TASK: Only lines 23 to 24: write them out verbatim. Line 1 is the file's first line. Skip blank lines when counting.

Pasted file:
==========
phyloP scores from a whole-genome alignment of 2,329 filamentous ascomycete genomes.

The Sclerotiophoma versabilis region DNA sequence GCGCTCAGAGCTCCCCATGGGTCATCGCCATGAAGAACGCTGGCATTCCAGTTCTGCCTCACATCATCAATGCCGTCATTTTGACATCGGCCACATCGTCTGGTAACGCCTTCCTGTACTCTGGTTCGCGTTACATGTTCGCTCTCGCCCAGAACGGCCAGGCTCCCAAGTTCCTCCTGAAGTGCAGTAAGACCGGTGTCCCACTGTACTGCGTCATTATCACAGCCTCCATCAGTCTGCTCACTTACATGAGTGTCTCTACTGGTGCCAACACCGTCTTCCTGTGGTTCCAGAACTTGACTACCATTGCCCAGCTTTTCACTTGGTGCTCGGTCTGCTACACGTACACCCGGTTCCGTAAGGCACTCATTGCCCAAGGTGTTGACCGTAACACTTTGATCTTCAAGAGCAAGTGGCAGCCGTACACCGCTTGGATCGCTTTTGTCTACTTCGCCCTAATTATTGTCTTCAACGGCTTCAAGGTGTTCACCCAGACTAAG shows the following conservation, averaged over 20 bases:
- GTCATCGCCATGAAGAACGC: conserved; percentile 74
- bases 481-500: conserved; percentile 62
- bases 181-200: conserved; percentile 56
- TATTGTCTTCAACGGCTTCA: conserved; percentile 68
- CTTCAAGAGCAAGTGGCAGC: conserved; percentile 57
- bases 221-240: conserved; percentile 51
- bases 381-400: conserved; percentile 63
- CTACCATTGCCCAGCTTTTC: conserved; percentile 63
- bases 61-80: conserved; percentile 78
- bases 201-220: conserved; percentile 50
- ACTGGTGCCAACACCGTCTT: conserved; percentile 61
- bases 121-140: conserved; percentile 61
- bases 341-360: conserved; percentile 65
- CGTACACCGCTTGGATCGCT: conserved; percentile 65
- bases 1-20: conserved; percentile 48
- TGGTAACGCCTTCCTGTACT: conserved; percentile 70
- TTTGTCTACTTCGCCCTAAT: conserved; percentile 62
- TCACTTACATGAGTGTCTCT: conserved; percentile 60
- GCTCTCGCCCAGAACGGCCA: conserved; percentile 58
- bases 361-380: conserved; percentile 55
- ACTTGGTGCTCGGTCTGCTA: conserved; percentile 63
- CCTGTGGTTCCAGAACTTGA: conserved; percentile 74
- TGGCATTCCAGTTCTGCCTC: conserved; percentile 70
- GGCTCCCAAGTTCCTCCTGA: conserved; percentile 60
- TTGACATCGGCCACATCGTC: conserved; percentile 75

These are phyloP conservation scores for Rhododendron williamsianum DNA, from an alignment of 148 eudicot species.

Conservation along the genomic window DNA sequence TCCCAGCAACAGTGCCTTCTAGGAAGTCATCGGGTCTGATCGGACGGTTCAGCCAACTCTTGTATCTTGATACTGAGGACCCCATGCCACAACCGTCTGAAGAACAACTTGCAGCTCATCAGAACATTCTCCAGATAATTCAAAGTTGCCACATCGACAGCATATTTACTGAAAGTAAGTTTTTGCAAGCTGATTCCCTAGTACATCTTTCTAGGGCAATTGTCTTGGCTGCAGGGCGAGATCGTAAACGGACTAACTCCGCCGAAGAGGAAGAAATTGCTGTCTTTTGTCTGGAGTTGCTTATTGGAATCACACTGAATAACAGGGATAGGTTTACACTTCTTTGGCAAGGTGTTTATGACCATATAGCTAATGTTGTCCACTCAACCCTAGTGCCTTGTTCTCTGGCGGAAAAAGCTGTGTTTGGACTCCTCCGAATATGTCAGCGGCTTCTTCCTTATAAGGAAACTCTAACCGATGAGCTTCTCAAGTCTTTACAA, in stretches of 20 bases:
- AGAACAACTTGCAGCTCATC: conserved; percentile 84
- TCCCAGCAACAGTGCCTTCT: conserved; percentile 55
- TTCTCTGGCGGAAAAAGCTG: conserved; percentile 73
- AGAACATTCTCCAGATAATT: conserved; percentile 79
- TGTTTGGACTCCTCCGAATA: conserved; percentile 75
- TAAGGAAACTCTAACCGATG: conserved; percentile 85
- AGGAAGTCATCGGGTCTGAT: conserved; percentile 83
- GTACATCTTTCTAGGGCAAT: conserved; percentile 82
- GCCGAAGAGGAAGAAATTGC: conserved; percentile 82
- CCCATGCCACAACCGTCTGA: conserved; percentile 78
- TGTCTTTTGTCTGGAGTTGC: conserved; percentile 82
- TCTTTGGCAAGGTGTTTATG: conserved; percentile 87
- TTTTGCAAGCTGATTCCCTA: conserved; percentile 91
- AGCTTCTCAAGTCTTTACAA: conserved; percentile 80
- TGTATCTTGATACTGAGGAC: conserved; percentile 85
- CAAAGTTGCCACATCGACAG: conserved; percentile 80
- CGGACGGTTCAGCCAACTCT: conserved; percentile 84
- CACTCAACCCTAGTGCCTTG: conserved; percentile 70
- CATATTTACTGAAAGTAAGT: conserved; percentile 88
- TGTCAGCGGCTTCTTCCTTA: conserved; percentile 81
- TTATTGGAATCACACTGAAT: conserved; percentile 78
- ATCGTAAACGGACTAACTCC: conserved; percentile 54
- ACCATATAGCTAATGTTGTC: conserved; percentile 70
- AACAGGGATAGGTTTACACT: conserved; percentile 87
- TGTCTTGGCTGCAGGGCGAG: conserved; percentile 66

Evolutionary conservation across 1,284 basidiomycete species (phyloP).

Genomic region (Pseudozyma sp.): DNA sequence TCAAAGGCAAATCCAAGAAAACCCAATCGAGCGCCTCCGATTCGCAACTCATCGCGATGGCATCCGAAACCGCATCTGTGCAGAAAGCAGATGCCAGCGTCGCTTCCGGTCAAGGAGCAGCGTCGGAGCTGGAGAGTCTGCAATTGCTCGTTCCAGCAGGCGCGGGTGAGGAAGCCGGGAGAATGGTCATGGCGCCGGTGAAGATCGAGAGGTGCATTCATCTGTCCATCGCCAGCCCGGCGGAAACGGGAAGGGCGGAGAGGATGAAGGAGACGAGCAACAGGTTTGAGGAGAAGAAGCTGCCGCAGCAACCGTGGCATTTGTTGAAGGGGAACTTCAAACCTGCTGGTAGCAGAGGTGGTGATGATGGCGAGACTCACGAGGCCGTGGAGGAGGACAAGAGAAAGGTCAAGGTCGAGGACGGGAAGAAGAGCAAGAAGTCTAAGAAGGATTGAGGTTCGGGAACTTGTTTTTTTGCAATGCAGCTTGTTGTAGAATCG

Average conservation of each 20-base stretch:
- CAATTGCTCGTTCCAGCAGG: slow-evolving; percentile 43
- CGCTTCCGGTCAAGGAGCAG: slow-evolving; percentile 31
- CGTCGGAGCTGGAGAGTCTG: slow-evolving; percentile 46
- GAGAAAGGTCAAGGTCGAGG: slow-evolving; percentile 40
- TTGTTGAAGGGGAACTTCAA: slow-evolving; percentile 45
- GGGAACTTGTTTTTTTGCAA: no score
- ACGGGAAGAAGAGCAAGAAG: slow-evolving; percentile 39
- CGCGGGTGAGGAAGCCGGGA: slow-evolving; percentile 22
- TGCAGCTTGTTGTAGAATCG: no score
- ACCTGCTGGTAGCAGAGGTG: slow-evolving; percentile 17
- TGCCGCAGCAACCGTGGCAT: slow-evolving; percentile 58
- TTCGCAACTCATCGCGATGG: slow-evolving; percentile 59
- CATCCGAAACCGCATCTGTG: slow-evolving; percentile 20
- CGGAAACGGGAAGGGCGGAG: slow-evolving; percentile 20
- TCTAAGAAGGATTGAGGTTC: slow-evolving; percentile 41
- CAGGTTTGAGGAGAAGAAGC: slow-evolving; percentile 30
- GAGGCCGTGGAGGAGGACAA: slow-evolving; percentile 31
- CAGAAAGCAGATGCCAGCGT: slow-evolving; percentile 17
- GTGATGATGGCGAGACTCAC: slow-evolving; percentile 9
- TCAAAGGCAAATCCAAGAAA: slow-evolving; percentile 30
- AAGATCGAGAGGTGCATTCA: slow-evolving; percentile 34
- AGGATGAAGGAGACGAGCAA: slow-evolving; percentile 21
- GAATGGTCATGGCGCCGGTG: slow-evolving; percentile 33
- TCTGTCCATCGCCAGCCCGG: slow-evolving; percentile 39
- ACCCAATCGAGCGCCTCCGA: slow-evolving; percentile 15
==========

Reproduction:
- ACTTGGTGCTCGGTCTGCTA: conserved; percentile 63
- CCTGTGGTTCCAGAACTTGA: conserved; percentile 74